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Linux Mint – Mounting and unmounting volumes

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As mentioned earlier, removable media is typically handled automatically in Linux Mint. When you insert a device, it is detected and mounted. In most cases, the content of the removable media will appear on your screen, and an icon will be created for it on your desktop. When you finish using the device, it is important to unmount it before removing it. When using a desktop environment such as Cinnamon, this is easy. Simply click on the Eject icon next to the device you would like to remove. The following screenshot shows the Unmount icon next to a flash drive named MULTIBOOT in Nemo:

However, you may not always have a GUI available. If you plan to work with shell commands, it’s important to understand how to mount and unmount filesystems as well.

If, for some reason, your desktop environment isn’t functioning or you would like to operate in the Linux shell, you would need to mount a flash drive manually to use it. In order to mount a flash drive manually, we first need a folder to which the flash drive needs to be attached. This folder should be in our filesystem. In the /media folder, you should notice a folder under your name. For example, try the following command:


ls /media

Inside the folder, you should see another folder named after your username. Generally speaking, this is the place that is recommended to mount removable media. You aren’t required to mount your removable media under this folder, but it is a good practice. In order to mount your flash drive manually, first create a folder for it. You can name the folder as you wish in the following manner:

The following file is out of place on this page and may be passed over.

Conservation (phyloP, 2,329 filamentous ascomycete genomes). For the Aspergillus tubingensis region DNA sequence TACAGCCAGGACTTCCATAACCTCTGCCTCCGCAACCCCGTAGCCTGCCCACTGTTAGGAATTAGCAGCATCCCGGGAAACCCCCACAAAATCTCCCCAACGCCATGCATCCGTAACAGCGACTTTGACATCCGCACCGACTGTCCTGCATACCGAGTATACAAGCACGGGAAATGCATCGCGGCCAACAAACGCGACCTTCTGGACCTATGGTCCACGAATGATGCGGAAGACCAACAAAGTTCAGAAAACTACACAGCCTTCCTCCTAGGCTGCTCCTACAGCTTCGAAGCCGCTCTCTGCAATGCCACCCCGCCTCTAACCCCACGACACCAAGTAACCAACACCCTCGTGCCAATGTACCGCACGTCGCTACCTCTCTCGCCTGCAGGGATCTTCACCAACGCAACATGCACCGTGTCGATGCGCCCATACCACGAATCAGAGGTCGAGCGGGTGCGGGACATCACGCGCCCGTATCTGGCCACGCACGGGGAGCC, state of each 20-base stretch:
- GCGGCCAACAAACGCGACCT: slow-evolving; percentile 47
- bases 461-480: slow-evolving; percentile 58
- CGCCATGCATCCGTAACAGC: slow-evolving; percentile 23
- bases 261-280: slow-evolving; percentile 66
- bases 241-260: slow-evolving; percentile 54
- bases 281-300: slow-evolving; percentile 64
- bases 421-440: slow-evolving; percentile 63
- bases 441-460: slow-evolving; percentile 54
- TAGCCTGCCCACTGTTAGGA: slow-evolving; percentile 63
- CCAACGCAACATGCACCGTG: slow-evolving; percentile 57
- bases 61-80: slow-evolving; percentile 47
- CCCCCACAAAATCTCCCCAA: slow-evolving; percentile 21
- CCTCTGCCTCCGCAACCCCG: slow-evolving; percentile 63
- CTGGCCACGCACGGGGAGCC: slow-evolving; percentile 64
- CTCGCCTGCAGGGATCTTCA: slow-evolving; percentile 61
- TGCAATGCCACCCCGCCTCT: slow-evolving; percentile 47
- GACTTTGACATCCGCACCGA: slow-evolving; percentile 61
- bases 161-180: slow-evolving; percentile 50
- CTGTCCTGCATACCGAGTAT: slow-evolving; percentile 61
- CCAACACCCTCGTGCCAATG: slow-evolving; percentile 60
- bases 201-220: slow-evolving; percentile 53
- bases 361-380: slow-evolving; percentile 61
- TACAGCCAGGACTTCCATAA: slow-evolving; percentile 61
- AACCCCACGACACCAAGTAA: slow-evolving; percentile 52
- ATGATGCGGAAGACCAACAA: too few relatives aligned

mkdir /media/myusername/myflashdrive

Next, let’s mount the flash drive using the following command line:


sudo mount /dev/sdc1 /media/username/myflashdrive

From this point onwards, the contents of your flash drive will appear underneath the folder you created. When you finish using your flash drive and wish to remove it, execute the following command:


sudo umount /dev/sdc1

As you can see, there are several steps involved in mounting removable media in Linux. For casual use on a system with a desktop environment installed on it, using the automatic method is preferable due to its ease of use. However, if you find yourself using a Linux system without a GUI or you are unable to start your desktop environment due to a software issue, mounting file systems manually is a good skill to learn.

Note

There are additional options, such as specifying the file system and setting permissions, for the mount command. For the most part, the mount command will automatically detect the filesystem type. If you wish to take a look at the advanced parameters of the mount command, check its man page.

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